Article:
shed house in georgia

How To Build a Shed House

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Do you need a hunting cabin? Do you want to build a vacation cottage on the lake? Or do you just need a studio for work or your hobbies? A shed may be the answer! But sheds don’t come with the inside finished. In this guide, we cover the basic design steps to convert your shed into a shed house! But first, we are going to answer a few FAQ’s about shed houses.

shed house

Where can I buy a shed house?

A custom shed will give you the most options when building a shed house. You can find local shed manufacturers and dealers online. If you are located in Georgia we would love to do business with you! Request a free quote today!

shed house porch

Can you legally turn a shed into a house?

As with most housing permit questions, it depends on your local codes. Shed houses are subject to local zoning regulations applicable to residential houses. The best place to find your local zoning laws is at your city or town offices. City attorney, mayor’s office, or department of housing are all good places to start. Some local libraries have local ordinances as well. For a general overview of state-by-state laws, check out this blog on godownsize.com

shed house in georgia

How much is a shed house?

Prices are subject to change due to inflation. Our prices in January 2022 average around 34 dollars per square foot for our Garden Shed Max. Once you add custom options and the shed design is finished, the total bill could be around $20,000-$40,000. If you would like to price out a custom shed, check out our 3D shed builder. You can use this as a starting point to plan your budget.

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How to convert a shed to a house step by step

Plan shed house location and size

First, you need to decide on the location and size of the shed. You will need to check your local zoning laws for this. Aspects regulated by local zoning laws are land use, location, height, width, type of foundation, number of stories, and minimum size of lots and buildings. Next, determine which building codes apply to your shed. For example, Georgia has four different types of tiny homes. If your state has a similar system, you need to find the class your shed house falls in. The laws that apply to your type of tiny home will affect the size and location of your design.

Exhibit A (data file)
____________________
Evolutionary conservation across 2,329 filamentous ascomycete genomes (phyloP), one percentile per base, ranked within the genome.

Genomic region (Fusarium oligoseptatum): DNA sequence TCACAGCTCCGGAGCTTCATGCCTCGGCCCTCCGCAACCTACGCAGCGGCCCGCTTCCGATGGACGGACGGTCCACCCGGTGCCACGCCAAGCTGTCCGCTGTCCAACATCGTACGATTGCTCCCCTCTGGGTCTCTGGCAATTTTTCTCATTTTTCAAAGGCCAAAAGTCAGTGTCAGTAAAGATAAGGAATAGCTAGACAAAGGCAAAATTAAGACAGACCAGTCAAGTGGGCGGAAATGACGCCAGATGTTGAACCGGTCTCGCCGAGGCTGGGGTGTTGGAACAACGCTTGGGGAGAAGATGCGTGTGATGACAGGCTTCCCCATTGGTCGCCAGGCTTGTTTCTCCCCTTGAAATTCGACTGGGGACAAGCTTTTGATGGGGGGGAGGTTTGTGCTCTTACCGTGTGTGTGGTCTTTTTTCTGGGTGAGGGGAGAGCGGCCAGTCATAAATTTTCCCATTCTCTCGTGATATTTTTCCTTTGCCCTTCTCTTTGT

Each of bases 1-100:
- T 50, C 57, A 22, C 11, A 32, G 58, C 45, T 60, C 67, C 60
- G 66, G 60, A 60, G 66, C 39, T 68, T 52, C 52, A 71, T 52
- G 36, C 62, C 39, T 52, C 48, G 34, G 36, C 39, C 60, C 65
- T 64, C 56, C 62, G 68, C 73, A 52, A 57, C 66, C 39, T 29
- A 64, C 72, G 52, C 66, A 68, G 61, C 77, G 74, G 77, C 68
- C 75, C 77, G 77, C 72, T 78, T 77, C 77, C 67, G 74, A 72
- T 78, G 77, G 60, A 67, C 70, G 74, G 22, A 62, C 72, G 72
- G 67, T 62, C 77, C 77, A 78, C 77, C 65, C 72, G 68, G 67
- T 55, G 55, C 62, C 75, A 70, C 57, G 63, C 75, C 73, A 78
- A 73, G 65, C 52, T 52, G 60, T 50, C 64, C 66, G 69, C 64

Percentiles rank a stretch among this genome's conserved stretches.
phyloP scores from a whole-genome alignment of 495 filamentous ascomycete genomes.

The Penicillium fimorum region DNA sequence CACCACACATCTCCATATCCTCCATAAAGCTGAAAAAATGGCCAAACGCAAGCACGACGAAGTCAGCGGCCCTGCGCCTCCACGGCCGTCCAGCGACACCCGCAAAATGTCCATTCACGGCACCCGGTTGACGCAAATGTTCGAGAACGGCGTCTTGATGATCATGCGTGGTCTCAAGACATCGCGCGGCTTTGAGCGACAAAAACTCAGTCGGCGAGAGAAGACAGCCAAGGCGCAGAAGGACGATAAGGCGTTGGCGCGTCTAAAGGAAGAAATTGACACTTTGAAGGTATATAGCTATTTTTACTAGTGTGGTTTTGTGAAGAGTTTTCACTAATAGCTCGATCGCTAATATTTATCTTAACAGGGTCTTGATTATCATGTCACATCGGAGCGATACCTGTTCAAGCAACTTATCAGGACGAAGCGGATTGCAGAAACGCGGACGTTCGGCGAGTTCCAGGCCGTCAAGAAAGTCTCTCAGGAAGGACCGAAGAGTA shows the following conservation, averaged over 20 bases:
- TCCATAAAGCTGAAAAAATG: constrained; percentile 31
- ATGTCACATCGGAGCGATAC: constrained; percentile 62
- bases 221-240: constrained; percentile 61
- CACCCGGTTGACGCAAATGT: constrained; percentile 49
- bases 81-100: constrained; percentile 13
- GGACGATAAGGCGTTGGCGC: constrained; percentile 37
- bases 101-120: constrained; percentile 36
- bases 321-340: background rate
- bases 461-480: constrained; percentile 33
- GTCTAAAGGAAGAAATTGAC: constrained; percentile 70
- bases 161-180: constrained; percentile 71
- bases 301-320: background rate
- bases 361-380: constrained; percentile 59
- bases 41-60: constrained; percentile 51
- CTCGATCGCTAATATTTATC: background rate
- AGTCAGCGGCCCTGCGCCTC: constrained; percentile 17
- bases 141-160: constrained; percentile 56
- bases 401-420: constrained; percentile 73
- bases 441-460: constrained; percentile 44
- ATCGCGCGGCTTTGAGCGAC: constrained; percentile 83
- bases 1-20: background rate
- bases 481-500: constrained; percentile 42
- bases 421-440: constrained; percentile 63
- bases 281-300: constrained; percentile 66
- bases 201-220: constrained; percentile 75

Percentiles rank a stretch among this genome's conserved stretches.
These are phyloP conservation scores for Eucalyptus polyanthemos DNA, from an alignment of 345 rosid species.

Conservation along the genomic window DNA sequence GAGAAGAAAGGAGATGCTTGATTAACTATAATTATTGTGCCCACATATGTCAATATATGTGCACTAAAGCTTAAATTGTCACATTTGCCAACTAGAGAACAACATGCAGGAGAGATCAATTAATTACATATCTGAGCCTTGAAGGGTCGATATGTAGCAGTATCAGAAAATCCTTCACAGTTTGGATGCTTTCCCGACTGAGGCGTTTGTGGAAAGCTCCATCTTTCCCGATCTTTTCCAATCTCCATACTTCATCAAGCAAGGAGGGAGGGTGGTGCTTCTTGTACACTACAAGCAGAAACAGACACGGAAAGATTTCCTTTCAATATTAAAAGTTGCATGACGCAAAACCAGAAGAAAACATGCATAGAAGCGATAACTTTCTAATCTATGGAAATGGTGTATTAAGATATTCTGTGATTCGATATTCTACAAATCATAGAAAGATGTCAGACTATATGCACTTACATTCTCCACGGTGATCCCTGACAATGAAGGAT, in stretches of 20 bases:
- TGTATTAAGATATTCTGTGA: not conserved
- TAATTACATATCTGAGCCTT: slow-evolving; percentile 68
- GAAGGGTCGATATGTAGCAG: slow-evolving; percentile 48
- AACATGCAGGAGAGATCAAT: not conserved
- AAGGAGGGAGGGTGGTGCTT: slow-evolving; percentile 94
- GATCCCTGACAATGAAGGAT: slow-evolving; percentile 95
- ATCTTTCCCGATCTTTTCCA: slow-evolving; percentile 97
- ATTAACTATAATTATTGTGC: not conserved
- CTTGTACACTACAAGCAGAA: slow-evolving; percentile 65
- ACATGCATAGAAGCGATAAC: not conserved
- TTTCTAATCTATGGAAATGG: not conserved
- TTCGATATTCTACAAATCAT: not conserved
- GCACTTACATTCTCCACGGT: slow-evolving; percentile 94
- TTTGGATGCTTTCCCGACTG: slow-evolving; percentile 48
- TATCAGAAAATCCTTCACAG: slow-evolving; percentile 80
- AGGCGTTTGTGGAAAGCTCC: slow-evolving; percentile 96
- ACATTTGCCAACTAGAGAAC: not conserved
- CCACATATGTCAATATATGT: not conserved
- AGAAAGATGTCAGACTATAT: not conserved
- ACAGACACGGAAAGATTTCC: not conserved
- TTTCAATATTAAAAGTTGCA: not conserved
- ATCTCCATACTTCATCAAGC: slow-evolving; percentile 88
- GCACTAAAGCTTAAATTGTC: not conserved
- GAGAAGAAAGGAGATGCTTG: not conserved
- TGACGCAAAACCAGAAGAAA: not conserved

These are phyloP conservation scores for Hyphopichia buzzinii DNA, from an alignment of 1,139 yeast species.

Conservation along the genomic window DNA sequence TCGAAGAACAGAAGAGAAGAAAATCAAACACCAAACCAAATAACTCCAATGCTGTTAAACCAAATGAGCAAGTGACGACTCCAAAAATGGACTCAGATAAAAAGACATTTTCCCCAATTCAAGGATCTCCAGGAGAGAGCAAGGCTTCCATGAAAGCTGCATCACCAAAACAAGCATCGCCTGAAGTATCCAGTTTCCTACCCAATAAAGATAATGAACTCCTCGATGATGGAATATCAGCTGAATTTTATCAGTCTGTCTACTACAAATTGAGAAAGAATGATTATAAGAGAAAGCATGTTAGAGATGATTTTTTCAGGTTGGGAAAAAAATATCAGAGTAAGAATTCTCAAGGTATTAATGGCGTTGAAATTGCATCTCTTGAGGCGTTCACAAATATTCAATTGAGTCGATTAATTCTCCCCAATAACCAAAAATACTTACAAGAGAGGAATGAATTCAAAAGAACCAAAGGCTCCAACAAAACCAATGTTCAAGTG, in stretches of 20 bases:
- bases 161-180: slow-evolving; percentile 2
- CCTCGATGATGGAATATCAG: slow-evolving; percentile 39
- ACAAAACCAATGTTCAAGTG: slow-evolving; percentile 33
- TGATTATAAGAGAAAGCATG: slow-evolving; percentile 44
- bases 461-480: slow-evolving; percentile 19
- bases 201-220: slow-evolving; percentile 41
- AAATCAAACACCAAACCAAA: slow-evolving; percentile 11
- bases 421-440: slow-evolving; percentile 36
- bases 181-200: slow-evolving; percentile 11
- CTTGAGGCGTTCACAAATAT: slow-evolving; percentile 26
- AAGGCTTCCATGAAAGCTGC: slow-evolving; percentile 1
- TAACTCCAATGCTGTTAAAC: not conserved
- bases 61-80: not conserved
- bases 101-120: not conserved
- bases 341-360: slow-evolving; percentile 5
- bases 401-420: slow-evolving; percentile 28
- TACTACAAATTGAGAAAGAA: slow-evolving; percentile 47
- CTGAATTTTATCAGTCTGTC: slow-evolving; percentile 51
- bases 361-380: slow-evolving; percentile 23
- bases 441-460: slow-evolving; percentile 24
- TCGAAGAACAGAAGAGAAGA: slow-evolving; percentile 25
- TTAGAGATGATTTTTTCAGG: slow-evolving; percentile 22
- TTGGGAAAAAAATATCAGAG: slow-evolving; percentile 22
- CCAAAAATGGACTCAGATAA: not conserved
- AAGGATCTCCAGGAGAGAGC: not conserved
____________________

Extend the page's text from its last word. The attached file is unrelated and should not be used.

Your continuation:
shed house company

Design the Exterior

Next, it’s time to design the exterior. Our 3D Shed Builder is a great place to get exterior design ideas. You can choose from many different exteriors, trim colors, and roofing options. Use this opportunity to blend into your surrounding landscape or match other buildings on your property. Here are our top five shed house exterior finishes.

Exterior Materials

Engineered Wood Siding | Pros and Cons

Engineered wood is a composite of wood fibers or veneers bound together with adhesives. It looks like real wood and is more durable than real wood.  For example, the brand we use, LP Smartside, comes with a 50-year warranty! Engineered wood is resistant to rot, deterioration, and termites. Best of all it is environmentally friendly and easy to install. If it is properly installed, it will be low maintenance and have no moisture issues. Check out this video by LP Smartside showcasing their material’s durability!

Metal Siding | Pros and Cons

Metal siding is an industrial-looking solution that is 67% recyclable. This environmentally friendly solution has a paint finish with a 20-50 year guarantee depending on the manufacturer. It is fire, weather, and insect resistant. Metal siding is easy to install and should last for years to come. Image source

T1-11 | Pros and Cons

T1-11 comes in two grades, plywood or OSB. Plywood is the higher quality and more expensive. T1-11 ads structural integrity and no wall sheathing is necessary. Plywood is easier to work with but it will need repainting every 3-5 years to prevent rot, fungi, and insects. While it may be a lower-cost solution in the beginning, Over time the maintenance may make this more expensive than other options.

Vinyl Siding | Pros and Cons

Vinyl shed siding, which is made from PVC, comes in a variety of colors and textures. It is durable and isn’t prone to dents or fading. Depending on the brand of vinyl siding, it could last 30 years! Vinyl doesn’t rot and doesn’t attract bugs. Vinyl is more DIY-friendly than natural wood. If you are building the entire shed by yourself, vinyl siding is a great option. Image source.